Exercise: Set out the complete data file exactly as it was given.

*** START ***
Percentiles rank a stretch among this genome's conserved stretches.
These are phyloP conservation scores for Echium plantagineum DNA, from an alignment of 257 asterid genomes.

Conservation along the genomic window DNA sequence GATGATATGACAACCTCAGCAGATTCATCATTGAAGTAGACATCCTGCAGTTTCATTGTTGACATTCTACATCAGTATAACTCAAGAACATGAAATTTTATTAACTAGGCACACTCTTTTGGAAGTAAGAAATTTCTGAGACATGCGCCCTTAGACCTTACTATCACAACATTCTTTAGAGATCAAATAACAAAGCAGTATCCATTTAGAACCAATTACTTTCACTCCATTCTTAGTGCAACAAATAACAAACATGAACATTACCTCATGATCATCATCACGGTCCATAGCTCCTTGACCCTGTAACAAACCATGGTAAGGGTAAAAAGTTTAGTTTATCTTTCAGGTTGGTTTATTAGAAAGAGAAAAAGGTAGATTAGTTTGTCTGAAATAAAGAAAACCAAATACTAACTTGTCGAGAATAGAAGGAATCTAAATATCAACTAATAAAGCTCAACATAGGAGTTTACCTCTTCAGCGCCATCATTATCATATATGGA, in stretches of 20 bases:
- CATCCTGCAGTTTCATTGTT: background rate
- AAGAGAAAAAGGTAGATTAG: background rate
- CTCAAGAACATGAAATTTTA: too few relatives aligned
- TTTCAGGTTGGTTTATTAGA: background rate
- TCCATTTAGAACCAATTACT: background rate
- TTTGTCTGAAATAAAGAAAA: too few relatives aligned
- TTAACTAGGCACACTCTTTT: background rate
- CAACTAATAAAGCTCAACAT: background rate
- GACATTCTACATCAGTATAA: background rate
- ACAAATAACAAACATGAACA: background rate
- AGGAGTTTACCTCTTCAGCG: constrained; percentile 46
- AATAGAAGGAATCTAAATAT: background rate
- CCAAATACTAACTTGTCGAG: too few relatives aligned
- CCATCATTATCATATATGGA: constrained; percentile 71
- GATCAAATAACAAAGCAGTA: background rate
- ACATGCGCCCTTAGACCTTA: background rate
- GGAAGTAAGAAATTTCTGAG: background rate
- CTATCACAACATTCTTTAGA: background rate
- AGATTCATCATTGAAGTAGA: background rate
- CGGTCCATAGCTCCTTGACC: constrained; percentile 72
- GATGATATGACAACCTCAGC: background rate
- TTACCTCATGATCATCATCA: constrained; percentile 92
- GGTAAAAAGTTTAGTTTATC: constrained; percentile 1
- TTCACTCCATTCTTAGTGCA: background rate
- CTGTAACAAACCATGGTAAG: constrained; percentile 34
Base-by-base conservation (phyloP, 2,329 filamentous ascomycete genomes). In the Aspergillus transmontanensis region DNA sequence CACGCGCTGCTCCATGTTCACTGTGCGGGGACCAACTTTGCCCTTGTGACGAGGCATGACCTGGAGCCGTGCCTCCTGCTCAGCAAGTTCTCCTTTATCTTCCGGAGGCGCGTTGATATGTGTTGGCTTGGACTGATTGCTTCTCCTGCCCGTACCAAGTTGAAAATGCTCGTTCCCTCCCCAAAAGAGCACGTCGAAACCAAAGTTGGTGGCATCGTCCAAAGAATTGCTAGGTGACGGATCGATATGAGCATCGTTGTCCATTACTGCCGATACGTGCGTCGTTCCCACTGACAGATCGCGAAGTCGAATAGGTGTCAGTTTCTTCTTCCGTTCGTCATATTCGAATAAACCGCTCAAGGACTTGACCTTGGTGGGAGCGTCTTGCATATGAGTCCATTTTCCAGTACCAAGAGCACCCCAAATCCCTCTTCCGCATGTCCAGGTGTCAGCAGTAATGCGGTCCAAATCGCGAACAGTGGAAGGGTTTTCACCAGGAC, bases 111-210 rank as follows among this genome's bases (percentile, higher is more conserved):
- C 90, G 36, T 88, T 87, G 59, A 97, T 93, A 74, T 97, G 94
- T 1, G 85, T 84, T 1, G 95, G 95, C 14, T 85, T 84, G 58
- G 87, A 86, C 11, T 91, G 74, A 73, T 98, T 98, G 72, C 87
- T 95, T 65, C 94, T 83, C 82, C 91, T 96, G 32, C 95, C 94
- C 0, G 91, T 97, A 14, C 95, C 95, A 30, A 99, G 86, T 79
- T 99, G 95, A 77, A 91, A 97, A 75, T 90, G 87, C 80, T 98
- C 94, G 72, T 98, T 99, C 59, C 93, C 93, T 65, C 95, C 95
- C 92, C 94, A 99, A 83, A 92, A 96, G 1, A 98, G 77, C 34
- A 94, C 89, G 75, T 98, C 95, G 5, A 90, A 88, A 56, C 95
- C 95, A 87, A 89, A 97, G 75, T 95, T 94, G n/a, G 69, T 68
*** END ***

Percentiles rank a stretch among this genome's conserved stretches.
These are phyloP conservation scores for Echium plantagineum DNA, from an alignment of 257 asterid genomes.

Conservation along the genomic window DNA sequence GATGATATGACAACCTCAGCAGATTCATCATTGAAGTAGACATCCTGCAGTTTCATTGTTGACATTCTACATCAGTATAACTCAAGAACATGAAATTTTATTAACTAGGCACACTCTTTTGGAAGTAAGAAATTTCTGAGACATGCGCCCTTAGACCTTACTATCACAACATTCTTTAGAGATCAAATAACAAAGCAGTATCCATTTAGAACCAATTACTTTCACTCCATTCTTAGTGCAACAAATAACAAACATGAACATTACCTCATGATCATCATCACGGTCCATAGCTCCTTGACCCTGTAACAAACCATGGTAAGGGTAAAAAGTTTAGTTTATCTTTCAGGTTGGTTTATTAGAAAGAGAAAAAGGTAGATTAGTTTGTCTGAAATAAAGAAAACCAAATACTAACTTGTCGAGAATAGAAGGAATCTAAATATCAACTAATAAAGCTCAACATAGGAGTTTACCTCTTCAGCGCCATCATTATCATATATGGA, in stretches of 20 bases:
- CATCCTGCAGTTTCATTGTT: background rate
- AAGAGAAAAAGGTAGATTAG: background rate
- CTCAAGAACATGAAATTTTA: too few relatives aligned
- TTTCAGGTTGGTTTATTAGA: background rate
- TCCATTTAGAACCAATTACT: background rate
- TTTGTCTGAAATAAAGAAAA: too few relatives aligned
- TTAACTAGGCACACTCTTTT: background rate
- CAACTAATAAAGCTCAACAT: background rate
- GACATTCTACATCAGTATAA: background rate
- ACAAATAACAAACATGAACA: background rate
- AGGAGTTTACCTCTTCAGCG: constrained; percentile 46
- AATAGAAGGAATCTAAATAT: background rate
- CCAAATACTAACTTGTCGAG: too few relatives aligned
- CCATCATTATCATATATGGA: constrained; percentile 71
- GATCAAATAACAAAGCAGTA: background rate
- ACATGCGCCCTTAGACCTTA: background rate
- GGAAGTAAGAAATTTCTGAG: background rate
- CTATCACAACATTCTTTAGA: background rate
- AGATTCATCATTGAAGTAGA: background rate
- CGGTCCATAGCTCCTTGACC: constrained; percentile 72
- GATGATATGACAACCTCAGC: background rate
- TTACCTCATGATCATCATCA: constrained; percentile 92
- GGTAAAAAGTTTAGTTTATC: constrained; percentile 1
- TTCACTCCATTCTTAGTGCA: background rate
- CTGTAACAAACCATGGTAAG: constrained; percentile 34
Base-by-base conservation (phyloP, 2,329 filamentous ascomycete genomes). In the Aspergillus transmontanensis region DNA sequence CACGCGCTGCTCCATGTTCACTGTGCGGGGACCAACTTTGCCCTTGTGACGAGGCATGACCTGGAGCCGTGCCTCCTGCTCAGCAAGTTCTCCTTTATCTTCCGGAGGCGCGTTGATATGTGTTGGCTTGGACTGATTGCTTCTCCTGCCCGTACCAAGTTGAAAATGCTCGTTCCCTCCCCAAAAGAGCACGTCGAAACCAAAGTTGGTGGCATCGTCCAAAGAATTGCTAGGTGACGGATCGATATGAGCATCGTTGTCCATTACTGCCGATACGTGCGTCGTTCCCACTGACAGATCGCGAAGTCGAATAGGTGTCAGTTTCTTCTTCCGTTCGTCATATTCGAATAAACCGCTCAAGGACTTGACCTTGGTGGGAGCGTCTTGCATATGAGTCCATTTTCCAGTACCAAGAGCACCCCAAATCCCTCTTCCGCATGTCCAGGTGTCAGCAGTAATGCGGTCCAAATCGCGAACAGTGGAAGGGTTTTCACCAGGAC, bases 111-210 rank as follows among this genome's bases (percentile, higher is more conserved):
- C 90, G 36, T 88, T 87, G 59, A 97, T 93, A 74, T 97, G 94
- T 1, G 85, T 84, T 1, G 95, G 95, C 14, T 85, T 84, G 58
- G 87, A 86, C 11, T 91, G 74, A 73, T 98, T 98, G 72, C 87
- T 95, T 65, C 94, T 83, C 82, C 91, T 96, G 32, C 95, C 94
- C 0, G 91, T 97, A 14, C 95, C 95, A 30, A 99, G 86, T 79
- T 99, G 95, A 77, A 91, A 97, A 75, T 90, G 87, C 80, T 98
- C 94, G 72, T 98, T 99, C 59, C 93, C 93, T 65, C 95, C 95
- C 92, C 94, A 99, A 83, A 92, A 96, G 1, A 98, G 77, C 34
- A 94, C 89, G 75, T 98, C 95, G 5, A 90, A 88, A 56, C 95
- C 95, A 87, A 89, A 97, G 75, T 95, T 94, G n/a, G 69, T 68